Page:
- Having reviewed the Amended Statement of Claim and the arguments and submissions of both counsel on this issue, I am of the opinion that the Claimants case, albeit seemingly a weak one, has met the test of a ‘good arguable case’ in the sense described in Ninemia. It is not for me at this stage to resolve on the documents and affidavits before me, the key issues of fact raised regarding the exact nature and legal effect under Vietnamese law of the 1999, 2007 and 2008 transactions, whereby shares in HVN were acquired by Hualon Dyeing and E-Hsin and, ultimately, the Defendant Marty Limited. There are some important factual issues, such as whether these companies acquired the shares for valuable consideration as investors in Hualon Vietnam or were they acquiring shares or rights to shares to which the Claimant was entitled. The resolution of these issues will involve questions of Vietnamese law.
Delay and Risk of Dissipation of Assets
- The next ground relied on by the Defendant in discharge the injunction is inordinate delay by the Claimant in bringing the application. This factor is not per se a ‘technical’ point. It is substantive factor to be taken into account by the court in determining the important question of whether there is a real risk of dissipation of assets A,B,C,D E, A v A. Civil Appeal No.1 of 2011 per Webster, JA at paras  to . Where the delay is inordinate and not properly explained, the court may conclude that there is no real risk of dissipation, and the interim relief ought not be granted or, where previously granted, ought to be discharged. However, there is no general rule that delay in applying for an injunction or freezing order is a bar simplicter to obtaining such interim relief. Mezhdunarodniy Promyshlenniy Bank & Anor v (1) Sergei Vikforovich Pugachev (2) Kea Trust Company Limited and others  EWCA Civil 906, per Lord Justice Bean at para .
- At paragraphs 76 and 77 of his skeleton argument, Mr. Dennis relies on two decisions of our courts. The first in time is First Montana Services LLC and others v Best Concrete Corporation and others Civil Claim No. 53 of 2007, a decision of George-Creque J (as she then was) from the High Court in Anguilla. There the learned judge reviewed a number of prior decisions in our sub-region dealing with delay. In Alfa Telecom Turkey Limited v Teliasonera OYJ Civil Appeal No. 12 of 2008 George-Creque JA, as she then was, delivering the judgment of the court, opined on the issue of delay thus-
“The maxim of equity that ‘delay defeats equities’ is well known and is sometimes stated in the expression – ‘a person who sleeps on his rights losses them’. Delay in seeking interim relief is that much more critical. This is because the grant of interim relief is predicated on a state or urgency.”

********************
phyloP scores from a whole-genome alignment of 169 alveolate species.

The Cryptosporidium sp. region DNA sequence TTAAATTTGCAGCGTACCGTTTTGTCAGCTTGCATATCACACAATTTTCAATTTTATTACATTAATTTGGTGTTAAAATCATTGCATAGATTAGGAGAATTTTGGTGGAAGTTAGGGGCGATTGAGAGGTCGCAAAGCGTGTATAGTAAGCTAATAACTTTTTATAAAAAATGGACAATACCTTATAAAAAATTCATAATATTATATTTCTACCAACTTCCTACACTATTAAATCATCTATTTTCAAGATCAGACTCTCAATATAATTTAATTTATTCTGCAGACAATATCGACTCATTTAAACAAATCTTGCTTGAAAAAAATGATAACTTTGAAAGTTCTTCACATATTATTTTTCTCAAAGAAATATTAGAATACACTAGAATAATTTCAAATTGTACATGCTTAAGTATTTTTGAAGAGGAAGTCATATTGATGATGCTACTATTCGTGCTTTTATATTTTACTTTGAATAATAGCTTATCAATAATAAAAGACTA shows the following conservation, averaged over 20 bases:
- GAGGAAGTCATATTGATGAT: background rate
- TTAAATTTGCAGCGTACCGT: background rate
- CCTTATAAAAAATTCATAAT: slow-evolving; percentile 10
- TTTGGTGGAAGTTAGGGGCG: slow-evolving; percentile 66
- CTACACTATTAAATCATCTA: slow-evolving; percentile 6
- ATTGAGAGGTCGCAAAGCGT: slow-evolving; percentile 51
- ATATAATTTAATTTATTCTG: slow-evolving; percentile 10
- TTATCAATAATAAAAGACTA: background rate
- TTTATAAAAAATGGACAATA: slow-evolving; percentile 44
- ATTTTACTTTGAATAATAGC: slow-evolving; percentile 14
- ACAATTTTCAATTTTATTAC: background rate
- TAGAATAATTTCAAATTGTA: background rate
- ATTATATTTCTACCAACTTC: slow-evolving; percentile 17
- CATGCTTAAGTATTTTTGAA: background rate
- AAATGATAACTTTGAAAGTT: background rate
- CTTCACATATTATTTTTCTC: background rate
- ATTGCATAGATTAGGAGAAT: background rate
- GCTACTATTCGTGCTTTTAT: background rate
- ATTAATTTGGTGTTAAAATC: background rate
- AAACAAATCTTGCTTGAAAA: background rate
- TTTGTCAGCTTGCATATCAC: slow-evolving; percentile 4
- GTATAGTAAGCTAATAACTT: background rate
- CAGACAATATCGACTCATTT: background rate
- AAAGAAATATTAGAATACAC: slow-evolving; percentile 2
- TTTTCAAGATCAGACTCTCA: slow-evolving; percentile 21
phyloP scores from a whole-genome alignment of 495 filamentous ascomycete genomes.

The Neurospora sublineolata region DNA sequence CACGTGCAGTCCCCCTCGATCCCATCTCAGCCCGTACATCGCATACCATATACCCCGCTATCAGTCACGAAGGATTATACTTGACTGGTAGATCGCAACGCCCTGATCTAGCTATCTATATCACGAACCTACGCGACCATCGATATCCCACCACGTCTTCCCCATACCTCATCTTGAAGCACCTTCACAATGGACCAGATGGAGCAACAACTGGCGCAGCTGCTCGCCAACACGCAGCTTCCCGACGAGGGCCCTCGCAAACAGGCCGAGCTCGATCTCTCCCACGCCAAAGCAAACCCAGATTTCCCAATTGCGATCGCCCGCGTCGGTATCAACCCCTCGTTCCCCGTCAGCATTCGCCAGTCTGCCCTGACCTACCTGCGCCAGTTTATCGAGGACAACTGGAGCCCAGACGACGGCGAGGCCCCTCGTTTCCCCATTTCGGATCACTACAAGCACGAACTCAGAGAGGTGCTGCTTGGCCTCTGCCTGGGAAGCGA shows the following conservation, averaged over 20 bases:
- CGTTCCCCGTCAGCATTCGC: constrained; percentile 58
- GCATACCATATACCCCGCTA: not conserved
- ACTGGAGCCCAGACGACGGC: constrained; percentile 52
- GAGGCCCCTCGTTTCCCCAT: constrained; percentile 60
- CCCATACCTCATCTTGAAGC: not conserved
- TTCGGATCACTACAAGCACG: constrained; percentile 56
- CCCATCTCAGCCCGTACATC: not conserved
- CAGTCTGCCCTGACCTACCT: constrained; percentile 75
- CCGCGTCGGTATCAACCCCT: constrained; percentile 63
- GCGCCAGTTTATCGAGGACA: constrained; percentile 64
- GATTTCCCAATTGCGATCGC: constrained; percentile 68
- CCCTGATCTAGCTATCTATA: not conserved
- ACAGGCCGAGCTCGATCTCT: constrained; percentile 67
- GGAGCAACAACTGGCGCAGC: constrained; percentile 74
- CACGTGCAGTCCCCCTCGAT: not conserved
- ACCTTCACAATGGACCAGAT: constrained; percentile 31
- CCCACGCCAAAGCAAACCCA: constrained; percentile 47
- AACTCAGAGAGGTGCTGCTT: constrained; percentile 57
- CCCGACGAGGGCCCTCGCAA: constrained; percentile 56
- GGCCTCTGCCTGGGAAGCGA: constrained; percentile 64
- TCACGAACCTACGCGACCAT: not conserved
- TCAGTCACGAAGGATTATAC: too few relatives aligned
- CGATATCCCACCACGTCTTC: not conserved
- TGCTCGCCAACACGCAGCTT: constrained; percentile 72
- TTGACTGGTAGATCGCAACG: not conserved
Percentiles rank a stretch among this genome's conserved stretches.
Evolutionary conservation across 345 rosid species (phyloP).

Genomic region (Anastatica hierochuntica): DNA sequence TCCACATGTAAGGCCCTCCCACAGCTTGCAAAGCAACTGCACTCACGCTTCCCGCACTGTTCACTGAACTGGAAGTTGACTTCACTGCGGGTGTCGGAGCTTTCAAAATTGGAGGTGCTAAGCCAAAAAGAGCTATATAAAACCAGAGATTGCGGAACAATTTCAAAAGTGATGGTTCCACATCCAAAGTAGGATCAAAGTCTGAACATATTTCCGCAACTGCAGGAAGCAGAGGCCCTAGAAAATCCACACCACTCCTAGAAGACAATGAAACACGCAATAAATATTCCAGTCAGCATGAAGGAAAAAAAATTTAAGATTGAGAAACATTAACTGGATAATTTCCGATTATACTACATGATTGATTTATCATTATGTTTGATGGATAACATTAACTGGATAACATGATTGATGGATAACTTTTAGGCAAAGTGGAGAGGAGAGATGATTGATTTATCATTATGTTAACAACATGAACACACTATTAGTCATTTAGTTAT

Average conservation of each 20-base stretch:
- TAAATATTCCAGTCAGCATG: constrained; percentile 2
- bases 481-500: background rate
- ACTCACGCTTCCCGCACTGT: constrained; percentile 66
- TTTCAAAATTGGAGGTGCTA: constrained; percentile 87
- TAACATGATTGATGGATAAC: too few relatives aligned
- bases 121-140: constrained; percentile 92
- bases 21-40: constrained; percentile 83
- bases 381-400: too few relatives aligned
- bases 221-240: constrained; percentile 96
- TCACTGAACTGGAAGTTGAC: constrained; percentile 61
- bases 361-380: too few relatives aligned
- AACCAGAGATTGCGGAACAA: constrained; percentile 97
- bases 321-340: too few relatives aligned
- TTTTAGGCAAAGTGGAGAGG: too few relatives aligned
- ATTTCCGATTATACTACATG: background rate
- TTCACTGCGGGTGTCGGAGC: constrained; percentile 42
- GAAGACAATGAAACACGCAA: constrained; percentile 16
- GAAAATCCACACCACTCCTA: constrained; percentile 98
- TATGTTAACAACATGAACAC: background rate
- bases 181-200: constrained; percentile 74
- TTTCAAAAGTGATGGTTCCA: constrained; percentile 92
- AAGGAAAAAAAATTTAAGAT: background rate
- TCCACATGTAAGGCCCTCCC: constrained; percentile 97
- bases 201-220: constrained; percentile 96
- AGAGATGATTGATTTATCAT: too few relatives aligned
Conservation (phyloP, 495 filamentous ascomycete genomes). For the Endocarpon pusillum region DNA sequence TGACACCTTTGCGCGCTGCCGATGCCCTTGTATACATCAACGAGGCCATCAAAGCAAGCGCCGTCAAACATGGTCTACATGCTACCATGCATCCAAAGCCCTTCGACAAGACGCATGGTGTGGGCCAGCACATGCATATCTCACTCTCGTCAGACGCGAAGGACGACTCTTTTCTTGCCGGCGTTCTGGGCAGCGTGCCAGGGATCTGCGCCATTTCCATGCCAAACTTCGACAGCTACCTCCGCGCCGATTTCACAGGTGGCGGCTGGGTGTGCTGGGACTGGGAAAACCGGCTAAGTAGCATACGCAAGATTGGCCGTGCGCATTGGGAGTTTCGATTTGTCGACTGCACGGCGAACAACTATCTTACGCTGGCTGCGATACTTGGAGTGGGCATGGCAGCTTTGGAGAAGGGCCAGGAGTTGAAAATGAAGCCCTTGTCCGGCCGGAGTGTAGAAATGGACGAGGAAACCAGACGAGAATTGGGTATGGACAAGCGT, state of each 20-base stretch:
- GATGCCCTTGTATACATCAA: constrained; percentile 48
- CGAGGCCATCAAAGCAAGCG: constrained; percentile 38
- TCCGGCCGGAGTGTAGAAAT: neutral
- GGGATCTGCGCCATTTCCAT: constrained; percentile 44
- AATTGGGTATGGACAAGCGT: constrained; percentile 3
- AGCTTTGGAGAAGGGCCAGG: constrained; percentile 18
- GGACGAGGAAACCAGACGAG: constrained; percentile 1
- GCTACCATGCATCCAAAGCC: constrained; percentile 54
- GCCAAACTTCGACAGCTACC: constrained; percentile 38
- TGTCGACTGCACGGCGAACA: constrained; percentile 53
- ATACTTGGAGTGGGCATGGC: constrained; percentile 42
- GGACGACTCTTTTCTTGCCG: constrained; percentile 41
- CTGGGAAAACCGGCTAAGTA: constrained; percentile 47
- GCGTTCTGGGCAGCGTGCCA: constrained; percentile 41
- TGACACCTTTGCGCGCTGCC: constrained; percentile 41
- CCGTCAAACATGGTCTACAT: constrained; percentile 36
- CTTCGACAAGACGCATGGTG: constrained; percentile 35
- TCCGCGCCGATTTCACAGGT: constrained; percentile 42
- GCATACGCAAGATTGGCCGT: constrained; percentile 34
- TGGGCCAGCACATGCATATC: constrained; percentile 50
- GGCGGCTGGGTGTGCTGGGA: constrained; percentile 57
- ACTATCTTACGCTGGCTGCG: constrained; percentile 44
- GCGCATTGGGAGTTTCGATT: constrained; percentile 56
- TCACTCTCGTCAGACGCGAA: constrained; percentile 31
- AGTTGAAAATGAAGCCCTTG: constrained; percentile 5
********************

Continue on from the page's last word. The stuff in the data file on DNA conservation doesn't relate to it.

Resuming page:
- This passage is a sobering reminder to those who come before the court for interim relief, an equitable remedy that they ought not to sit on their rights or claims, before moving the court for protective orders in advance of the trial.
- As stated above, the facts demonstrate that the Receiver of the Claimant company, appointed under the powers in the debenture, was made aware, through the 2009 Due Diligence Report, of the transfer of the shares into the name of the Defendant company. This is some 5 years before the application for interim injunction was filed in July 2014. That delay has not been explained by the Claimant to my satisfaction.
- At paragraph 46 of her First Affidavit, Ms. George pointedly states that “the Claimant first discovered the transfers upon receipt of a Due Diligence Report dated 1st July 2009”. She attempts to explain this by saying that the documents were ‘in complete disarray’, and “there was no order in which the various original documents and orders had been stored, if at all.” In this vein, she states further that: “verifying the fact that no consideration had been received for the transfers was a painstaking process as was discovering who owned” the Defendant. She ends of by saying that none of the former staff was available to the Receiver to assist him ‘in bringing order to chaos.’ I have my doubts as to the competence of Ms. George to give this kind of evidence of matters of which she must have absolutely no personal knowledge.
- Further explanation is given by Ms. George at paragraph 47 of her said affidavit, which does not bear repeating here, all of which I have taken into account in reaching my conclusion on this issue. Ms. George, at paragraph 48, asserts that the risk of dissipation or concealment is on-going; a bald and unsubstantiated statement.